Dr. Herman Beyer was born in Coblentz, Germany, in 1836.
Having received a private Latin school education he studied phar-
macy in Westphalia, as a preliminary step to the study of med-
icine. In 1856 he served in the Prussian army as pharmaceutist.
He sailed for this country in I860. In April, 1861, he enlisted as
a private in the Eighth regiment, N.Y.V. In 1862 he was trans-


f erred to the medical department, where he served as pharma-
ceutist until the end of the war. He then began the study of
medicine at Bellevue hospital, where he graduated in 1869, and
took an extra course in 1877 and 1878, besides a private course
of Dr. F. Knapp's, in 1878 and 1879, in the Eye and Ear In-
firmary. He commenced practice at Astoria, L. I., in 1869,
and removed to Staten Island in 1880.

Alfred Ludlow Carroll was born in the city of New York on
the 4th of August, 1833, educated at sundry private schools,
and in the University of New York, studied medicine with the
late Dr. Valentine Mott, and was graduated M. D. from the Uni-
yersity of New York in 1853 ; removed to Staten Island in
1870; elected secretary of the state board of health in March,
1884 ; resigned February 1st, 1866.

Dr. Ephraim Clark, who for many years has been actively
and intimately associated with most of the prominent move-
ments and public enterprises of the island, was born in Rail-
way, N. J., in 1797. He studied medicine with Dr. Valentine
Mott, of New York, and afterward graduated in the college of
the state medical society at New Brunswick. In 1820 he came
with some friends on a gunning expedition to the island, and
was so well pleased with the people and surroundings of Port
Richmond that he decided to make that place his home. He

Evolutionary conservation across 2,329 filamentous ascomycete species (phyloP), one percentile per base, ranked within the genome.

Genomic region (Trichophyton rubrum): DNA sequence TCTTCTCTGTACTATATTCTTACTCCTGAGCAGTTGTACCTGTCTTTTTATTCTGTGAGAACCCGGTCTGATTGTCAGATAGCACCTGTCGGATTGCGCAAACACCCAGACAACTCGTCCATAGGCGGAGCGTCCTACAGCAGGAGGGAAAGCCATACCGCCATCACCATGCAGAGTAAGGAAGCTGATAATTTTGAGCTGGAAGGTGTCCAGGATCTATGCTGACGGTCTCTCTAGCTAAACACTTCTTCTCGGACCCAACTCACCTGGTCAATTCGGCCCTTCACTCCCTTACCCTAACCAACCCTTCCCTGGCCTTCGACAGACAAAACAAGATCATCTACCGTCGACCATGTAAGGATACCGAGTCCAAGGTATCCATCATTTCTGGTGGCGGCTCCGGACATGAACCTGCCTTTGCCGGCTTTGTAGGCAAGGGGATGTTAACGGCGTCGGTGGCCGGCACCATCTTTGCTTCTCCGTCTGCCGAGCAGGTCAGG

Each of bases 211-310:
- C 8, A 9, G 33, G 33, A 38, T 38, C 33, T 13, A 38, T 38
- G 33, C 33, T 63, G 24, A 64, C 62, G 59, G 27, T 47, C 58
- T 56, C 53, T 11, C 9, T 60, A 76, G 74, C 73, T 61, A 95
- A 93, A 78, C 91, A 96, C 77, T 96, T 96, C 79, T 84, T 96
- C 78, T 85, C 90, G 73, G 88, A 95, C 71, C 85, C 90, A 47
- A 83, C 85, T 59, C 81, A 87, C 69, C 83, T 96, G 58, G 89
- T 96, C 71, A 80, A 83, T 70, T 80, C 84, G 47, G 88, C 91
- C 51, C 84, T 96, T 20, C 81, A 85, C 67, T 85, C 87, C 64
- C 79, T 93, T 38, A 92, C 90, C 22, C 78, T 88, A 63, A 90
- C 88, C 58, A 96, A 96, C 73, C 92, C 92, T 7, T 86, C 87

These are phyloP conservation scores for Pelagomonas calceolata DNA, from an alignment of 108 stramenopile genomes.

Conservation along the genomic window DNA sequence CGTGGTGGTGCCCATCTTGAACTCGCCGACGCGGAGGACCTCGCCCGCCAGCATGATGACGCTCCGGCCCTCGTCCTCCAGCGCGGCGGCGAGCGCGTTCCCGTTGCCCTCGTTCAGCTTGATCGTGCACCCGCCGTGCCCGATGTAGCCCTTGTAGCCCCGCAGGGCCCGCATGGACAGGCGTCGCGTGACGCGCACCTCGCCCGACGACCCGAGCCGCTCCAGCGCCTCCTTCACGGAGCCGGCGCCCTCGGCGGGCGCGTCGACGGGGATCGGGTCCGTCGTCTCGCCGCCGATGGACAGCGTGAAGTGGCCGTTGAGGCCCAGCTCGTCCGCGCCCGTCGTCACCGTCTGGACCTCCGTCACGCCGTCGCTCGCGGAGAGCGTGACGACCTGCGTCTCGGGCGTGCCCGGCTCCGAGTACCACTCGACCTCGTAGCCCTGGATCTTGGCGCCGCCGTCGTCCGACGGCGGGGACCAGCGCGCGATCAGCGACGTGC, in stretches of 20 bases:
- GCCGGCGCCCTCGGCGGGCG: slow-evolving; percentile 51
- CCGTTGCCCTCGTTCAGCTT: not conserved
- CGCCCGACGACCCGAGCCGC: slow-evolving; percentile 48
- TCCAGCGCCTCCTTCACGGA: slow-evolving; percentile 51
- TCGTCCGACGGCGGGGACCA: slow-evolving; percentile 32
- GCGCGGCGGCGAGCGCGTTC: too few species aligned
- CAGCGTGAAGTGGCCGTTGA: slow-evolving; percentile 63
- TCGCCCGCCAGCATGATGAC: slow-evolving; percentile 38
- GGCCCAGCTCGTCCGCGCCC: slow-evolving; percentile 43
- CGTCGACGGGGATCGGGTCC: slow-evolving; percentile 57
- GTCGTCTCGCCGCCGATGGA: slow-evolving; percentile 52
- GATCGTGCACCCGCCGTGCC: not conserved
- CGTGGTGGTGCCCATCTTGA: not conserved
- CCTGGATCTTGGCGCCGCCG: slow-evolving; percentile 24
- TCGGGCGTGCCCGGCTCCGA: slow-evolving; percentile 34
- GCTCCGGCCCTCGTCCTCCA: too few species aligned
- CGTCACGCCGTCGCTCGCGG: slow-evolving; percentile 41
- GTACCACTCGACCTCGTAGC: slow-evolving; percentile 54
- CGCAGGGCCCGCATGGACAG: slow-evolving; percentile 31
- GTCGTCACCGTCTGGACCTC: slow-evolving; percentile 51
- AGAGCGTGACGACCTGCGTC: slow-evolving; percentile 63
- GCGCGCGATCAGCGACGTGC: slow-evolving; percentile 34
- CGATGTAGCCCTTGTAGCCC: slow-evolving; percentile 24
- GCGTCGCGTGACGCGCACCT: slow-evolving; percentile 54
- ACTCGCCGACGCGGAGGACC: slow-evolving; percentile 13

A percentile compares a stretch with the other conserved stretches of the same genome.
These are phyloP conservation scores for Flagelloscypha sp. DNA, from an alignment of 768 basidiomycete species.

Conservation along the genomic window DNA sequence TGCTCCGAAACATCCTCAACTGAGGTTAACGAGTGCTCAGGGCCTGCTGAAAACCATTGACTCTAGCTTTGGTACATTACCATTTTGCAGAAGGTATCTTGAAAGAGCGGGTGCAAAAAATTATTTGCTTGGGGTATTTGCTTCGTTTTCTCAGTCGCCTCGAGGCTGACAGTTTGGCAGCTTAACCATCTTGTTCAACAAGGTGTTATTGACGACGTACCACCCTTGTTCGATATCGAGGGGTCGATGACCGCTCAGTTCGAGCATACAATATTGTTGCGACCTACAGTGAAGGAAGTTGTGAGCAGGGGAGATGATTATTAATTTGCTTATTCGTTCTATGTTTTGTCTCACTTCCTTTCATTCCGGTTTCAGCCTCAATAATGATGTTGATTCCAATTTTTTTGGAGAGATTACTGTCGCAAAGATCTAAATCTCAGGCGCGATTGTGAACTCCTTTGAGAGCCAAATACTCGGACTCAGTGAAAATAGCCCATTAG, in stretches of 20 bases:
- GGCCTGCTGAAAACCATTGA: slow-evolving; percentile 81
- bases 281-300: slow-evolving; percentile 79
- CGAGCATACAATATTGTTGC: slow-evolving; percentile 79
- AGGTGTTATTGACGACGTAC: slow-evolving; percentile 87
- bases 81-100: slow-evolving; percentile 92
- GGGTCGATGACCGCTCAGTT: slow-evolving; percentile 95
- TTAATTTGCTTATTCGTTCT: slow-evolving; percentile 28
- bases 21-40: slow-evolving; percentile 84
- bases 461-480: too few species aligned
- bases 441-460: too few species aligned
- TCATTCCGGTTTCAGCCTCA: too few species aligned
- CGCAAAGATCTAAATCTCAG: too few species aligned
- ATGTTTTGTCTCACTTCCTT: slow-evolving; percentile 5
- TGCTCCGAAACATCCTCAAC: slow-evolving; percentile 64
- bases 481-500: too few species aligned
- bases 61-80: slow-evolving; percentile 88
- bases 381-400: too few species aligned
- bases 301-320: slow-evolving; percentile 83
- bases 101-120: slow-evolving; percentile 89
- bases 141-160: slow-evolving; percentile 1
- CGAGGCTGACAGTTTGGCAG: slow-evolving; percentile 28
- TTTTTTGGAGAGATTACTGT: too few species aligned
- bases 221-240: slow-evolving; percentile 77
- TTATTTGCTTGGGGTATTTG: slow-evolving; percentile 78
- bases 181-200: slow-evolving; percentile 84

accordingly located there, and soon found himself in the en-
joyment of a lucrative practice. He grew into popular favor,
and, being a remarkably active and ready man, he naturally
fell into a prominent position in nearly every benevolent and
progressive movement of the day.

On the arrival of General Lafayette, on his last visit to this
country, Dr. Clark was a member of the committee that re-
ceived the distinguished soldier at the residence of Governor
Tompkins, who was then vice-president of the United States, at
the old mansion at Tompkinsville. The general came to Staten
Island before going to New York city, and remained at Gov-
ernor Tompkins' residence during his sojourn. On the evening
of his arrival a grand reception was given, and throngs of
people gathered at the place to greet the gallant Frenchman.
Among the guests were the leading men of the country. On
his departure for New York city on the following morning
business was suspended, shops and stores were closed, and the
people thronged the landing and the shore of the bay to see


him off, while the water was literally alive with all manner of
craft which came to witness or escort his passage from the
island to the city. Over the grand concourse of shipping, said
to be the most magnificent ever witnessed in New York bay,
floated the flags of all nations. On this occasion Governor
Ogden, of New Jersey, came to greet Lafayette. They had
been intimate friends during the revolution and as they met
now they squarely embraced each other, and Doctor Clark says
he never witnessed a more affectionate greeting than was mani-
fested by them.

Kossuth, on his visit to America, was a guest of Doctor
Doane, health officer at quarantine, and was entertained at his